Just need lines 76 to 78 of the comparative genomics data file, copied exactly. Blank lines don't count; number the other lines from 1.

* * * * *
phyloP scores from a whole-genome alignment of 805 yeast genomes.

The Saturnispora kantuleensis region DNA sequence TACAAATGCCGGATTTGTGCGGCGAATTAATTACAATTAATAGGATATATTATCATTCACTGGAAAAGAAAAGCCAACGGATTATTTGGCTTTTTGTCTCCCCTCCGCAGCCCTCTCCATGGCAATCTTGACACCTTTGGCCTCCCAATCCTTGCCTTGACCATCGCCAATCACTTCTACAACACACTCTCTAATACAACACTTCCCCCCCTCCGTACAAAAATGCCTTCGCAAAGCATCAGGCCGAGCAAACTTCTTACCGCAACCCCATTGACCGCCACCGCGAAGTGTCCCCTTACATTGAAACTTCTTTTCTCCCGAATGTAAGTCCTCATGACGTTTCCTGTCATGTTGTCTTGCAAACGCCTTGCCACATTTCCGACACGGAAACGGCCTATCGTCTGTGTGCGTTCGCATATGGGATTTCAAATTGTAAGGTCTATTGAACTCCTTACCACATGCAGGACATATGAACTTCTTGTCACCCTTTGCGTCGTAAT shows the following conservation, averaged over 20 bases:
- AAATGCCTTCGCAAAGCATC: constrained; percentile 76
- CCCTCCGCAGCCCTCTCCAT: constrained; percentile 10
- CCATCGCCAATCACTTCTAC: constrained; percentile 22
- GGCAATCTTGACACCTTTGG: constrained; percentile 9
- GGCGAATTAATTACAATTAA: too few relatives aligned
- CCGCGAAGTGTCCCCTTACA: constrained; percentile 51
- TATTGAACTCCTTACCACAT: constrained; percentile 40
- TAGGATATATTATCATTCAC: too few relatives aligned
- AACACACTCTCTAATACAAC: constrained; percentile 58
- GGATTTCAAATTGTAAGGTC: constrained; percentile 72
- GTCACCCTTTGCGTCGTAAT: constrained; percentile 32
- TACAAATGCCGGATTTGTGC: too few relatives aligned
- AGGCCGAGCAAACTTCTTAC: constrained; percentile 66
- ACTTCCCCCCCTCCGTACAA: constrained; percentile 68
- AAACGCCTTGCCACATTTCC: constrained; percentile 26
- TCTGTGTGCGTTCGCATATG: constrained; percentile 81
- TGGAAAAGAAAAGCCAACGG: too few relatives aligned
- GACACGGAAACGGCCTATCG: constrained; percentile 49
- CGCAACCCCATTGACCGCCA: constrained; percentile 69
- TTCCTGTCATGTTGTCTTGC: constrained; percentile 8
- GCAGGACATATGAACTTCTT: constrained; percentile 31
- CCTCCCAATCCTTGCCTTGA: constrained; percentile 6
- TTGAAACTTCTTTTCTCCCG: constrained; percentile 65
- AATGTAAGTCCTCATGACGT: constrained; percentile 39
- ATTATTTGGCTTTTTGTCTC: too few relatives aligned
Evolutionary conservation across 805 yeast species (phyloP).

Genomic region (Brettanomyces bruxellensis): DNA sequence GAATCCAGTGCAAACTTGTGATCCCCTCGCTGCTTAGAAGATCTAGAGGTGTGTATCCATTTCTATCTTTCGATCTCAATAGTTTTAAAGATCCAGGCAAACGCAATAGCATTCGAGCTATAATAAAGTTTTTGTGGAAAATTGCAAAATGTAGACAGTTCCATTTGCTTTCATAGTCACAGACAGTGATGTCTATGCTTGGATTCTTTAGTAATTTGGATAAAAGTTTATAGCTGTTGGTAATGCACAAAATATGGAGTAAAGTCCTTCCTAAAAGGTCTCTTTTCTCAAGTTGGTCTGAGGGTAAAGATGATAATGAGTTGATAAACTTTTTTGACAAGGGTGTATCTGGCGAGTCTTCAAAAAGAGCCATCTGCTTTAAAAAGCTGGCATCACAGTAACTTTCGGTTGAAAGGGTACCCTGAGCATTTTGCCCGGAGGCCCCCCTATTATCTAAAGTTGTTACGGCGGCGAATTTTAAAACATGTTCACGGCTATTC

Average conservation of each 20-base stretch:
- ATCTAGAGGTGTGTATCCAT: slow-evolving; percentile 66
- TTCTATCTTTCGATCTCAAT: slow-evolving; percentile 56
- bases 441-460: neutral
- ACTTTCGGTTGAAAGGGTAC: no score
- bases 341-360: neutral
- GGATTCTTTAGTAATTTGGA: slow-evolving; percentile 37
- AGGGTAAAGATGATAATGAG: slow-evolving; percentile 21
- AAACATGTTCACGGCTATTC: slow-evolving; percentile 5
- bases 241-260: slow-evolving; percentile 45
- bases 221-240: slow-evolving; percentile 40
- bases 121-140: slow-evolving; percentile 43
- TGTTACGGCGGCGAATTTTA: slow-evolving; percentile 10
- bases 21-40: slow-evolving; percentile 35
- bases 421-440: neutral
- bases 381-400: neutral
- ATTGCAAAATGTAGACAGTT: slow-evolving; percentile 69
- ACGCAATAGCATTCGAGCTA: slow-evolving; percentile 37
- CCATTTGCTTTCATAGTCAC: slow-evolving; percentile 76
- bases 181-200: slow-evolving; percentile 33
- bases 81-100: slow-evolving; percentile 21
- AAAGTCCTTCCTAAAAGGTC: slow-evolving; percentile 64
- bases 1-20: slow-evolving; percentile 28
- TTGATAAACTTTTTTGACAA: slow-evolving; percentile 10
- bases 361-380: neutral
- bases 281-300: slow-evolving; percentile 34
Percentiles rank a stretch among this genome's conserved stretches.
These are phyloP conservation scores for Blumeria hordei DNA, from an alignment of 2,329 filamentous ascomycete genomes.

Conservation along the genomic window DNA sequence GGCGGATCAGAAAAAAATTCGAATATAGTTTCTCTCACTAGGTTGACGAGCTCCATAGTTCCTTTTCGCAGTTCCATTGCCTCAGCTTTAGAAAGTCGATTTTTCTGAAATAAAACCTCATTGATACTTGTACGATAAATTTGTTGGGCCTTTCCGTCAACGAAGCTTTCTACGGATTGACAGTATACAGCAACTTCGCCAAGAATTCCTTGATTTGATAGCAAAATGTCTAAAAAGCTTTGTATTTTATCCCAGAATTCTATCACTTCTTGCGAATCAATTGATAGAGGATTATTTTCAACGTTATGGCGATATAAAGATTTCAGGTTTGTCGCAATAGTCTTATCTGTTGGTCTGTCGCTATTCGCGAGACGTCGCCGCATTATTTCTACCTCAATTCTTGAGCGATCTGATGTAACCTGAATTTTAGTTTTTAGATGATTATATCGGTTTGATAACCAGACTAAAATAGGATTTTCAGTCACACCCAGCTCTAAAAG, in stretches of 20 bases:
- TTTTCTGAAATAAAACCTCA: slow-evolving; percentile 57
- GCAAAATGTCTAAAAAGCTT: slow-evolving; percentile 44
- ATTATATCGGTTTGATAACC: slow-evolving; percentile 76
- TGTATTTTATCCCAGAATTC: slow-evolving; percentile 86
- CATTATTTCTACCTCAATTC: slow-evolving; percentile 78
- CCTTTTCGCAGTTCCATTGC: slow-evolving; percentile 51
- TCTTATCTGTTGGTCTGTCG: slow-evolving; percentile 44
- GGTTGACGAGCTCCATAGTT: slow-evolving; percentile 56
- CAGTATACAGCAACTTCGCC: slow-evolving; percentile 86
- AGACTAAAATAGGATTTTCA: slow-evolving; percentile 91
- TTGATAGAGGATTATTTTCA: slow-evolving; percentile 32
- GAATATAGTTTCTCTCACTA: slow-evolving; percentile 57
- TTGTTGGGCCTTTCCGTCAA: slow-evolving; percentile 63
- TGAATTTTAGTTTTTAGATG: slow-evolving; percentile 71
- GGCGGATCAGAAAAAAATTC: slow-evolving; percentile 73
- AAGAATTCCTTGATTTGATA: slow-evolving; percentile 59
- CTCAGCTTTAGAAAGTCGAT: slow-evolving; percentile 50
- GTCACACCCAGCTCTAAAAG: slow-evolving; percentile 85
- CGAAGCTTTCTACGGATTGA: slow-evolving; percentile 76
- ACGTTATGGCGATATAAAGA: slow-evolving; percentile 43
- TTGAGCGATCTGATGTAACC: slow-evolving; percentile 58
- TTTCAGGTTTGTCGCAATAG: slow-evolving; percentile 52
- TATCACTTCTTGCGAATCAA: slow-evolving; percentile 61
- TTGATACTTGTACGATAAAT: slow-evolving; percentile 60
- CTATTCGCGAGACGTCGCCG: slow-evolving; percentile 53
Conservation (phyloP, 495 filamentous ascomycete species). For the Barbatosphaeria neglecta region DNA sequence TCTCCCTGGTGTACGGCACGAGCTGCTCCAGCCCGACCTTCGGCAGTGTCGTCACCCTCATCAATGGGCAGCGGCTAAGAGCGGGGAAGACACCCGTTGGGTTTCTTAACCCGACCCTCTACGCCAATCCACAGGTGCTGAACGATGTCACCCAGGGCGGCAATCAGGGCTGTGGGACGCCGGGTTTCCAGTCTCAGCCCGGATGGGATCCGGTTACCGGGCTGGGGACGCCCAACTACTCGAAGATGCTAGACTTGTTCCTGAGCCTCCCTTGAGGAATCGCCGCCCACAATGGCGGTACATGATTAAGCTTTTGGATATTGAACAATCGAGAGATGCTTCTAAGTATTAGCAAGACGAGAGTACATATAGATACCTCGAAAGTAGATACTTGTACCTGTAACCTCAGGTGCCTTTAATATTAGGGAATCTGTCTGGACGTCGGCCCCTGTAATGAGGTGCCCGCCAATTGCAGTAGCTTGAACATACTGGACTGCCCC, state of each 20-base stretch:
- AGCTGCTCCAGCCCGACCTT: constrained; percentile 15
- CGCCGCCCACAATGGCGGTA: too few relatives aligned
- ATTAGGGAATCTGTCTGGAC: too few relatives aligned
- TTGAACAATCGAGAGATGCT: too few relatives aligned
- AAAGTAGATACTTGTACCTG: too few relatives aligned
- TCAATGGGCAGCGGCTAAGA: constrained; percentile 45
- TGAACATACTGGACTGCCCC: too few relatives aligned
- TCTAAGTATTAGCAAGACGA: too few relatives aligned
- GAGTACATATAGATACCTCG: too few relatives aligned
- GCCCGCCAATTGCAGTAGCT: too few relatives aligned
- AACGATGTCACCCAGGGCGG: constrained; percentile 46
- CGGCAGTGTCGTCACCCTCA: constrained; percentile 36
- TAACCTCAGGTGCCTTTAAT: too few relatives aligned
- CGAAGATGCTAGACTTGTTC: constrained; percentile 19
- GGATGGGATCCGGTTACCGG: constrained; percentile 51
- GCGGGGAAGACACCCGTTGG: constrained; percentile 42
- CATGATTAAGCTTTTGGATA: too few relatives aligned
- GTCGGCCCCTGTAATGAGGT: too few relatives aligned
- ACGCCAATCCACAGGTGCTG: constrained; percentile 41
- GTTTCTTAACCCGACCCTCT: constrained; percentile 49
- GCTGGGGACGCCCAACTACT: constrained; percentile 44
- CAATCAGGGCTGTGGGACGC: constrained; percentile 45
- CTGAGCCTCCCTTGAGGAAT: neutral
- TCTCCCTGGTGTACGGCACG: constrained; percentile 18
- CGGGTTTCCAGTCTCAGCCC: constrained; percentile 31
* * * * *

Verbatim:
- GTCACACCCAGCTCTAAAAG: slow-evolving; percentile 85
- CGAAGCTTTCTACGGATTGA: slow-evolving; percentile 76
- ACGTTATGGCGATATAAAGA: slow-evolving; percentile 43